Let’s consider what it means. Of course, all UK citizens will potentially be affected, whether or not they vote. And that’s because the composition of the House of Commons will materially affect the outcome of the Brexit negotiations which could significantly shape their future.

Then there are those of us who are receiving disability benefits. We stand to be affected by the fact that UK laws are likely to be less generous without the EU looking over its shoulder.

Paul Nuttall, UKIP.

The likelihood of a Conservative government in a UK, without EU constraints, is not something that I can anticipate with much pleasure, in fact not with any pleasure at all – but, while I live in Spain, at least I have the right to vote back in the UK.

 

 

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50shadesofsun.com is the personal website of Ian Franks, who has enjoyed a successful career as a journalist, from reporter to editor, in the print media. During that career he gained a Journalist of the Year award in his native UK. He was diagnosed with MS in 2002 but continued working until mobility problems forced him to retire early in late 2006. He now lives in the south of Spain. Besides MS, Ian is also able to write about both epilepsy and cardiovascular matters from a patient’s perspective and is a keen advocate on mobility and accessibility issues.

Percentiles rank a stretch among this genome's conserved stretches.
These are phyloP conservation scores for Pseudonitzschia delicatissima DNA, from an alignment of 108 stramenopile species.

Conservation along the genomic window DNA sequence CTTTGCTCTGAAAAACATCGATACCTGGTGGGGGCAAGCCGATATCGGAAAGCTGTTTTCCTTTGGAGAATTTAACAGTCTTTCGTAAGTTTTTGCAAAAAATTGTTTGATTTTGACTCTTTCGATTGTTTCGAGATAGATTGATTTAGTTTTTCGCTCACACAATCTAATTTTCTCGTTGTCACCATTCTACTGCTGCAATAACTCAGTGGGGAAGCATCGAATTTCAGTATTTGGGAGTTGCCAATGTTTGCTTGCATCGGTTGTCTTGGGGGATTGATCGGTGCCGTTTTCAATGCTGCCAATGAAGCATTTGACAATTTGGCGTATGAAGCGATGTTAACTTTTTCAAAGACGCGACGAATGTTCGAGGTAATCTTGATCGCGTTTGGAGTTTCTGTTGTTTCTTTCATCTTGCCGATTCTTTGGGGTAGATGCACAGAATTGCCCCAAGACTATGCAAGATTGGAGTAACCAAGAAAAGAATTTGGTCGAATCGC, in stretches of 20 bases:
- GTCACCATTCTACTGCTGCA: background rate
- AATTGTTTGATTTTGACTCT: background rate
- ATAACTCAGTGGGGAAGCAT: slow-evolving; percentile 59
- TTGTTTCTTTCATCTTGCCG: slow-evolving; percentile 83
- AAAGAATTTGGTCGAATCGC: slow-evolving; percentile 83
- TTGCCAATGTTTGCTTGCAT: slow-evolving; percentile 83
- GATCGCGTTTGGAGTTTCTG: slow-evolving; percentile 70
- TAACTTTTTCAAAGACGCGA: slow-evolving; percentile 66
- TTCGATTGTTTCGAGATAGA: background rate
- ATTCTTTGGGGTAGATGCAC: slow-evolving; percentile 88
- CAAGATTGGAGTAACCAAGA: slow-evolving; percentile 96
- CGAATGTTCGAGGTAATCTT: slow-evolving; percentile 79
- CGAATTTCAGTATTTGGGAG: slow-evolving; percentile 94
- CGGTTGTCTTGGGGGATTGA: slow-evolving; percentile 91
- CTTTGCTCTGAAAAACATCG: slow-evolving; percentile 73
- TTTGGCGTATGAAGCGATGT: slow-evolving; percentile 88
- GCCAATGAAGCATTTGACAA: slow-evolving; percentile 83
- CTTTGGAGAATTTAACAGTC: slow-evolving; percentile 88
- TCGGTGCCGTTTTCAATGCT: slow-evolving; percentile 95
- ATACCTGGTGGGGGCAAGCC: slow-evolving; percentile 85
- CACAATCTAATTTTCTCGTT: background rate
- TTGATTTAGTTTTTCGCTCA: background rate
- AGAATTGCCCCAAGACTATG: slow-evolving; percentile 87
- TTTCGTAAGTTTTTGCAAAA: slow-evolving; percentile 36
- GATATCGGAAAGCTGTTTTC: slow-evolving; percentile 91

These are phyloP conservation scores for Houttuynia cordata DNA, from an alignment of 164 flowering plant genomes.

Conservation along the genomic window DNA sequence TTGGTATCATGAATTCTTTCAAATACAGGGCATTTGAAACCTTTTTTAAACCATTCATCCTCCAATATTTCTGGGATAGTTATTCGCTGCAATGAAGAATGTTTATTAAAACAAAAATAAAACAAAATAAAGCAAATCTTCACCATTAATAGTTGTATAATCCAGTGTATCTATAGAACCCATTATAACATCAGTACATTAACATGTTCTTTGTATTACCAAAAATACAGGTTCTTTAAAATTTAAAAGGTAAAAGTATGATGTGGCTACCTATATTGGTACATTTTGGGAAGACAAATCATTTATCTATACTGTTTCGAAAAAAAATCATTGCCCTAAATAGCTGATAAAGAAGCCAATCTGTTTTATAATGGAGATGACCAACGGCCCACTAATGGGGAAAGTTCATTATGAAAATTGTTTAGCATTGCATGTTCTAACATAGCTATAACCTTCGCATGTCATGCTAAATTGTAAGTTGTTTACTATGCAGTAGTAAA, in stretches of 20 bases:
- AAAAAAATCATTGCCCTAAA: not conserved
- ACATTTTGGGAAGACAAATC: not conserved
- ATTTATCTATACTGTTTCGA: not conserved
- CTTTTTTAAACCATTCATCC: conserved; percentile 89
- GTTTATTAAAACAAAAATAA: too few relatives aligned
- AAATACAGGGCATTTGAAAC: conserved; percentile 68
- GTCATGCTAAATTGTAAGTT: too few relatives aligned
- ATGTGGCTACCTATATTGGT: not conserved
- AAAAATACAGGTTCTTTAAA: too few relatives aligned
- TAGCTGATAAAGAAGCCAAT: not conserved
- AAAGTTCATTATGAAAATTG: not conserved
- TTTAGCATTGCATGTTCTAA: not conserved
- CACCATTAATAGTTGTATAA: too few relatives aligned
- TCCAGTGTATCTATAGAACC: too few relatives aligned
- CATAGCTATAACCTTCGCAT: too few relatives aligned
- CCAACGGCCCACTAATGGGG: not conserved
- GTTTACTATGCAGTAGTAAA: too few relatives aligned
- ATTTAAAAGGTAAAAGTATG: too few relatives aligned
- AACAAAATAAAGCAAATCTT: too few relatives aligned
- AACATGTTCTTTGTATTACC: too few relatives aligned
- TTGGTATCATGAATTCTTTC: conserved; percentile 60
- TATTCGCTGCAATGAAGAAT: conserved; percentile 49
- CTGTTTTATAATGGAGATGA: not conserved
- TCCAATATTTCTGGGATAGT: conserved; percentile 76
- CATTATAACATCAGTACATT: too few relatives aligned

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Dan Says Treasure Your Caregiving Hero

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Caregivers are in the spotlight during MS Awareness Month and, as it draws to a close*, one man with multiple sclerosis is calling for everyone with the disease to recognize them.

Dan Melfi, who lives in the state of Colorado, is encouraging us all to write a sentence or two on social media paying tribute to our main family caregiver and add the tag #MySupportHero to it.

#mysupporthero

Dan and Karen Melfi.

“My wife Karen is #MySupportHero,” he told me. “She does so much, has learned to understand what I am going through, and means the world to me.”

Although he was diagnosed with MS in 2009, doctors have been unable to pinpoint the type he has. “It seems that I fluctuate between primary progressive and relapsing,” he said. 

Today, aged 65, the former athlete has severe mobility problems. He uses a selection of devices to help him move around: forearm crutches, a wheelchair and a scooter.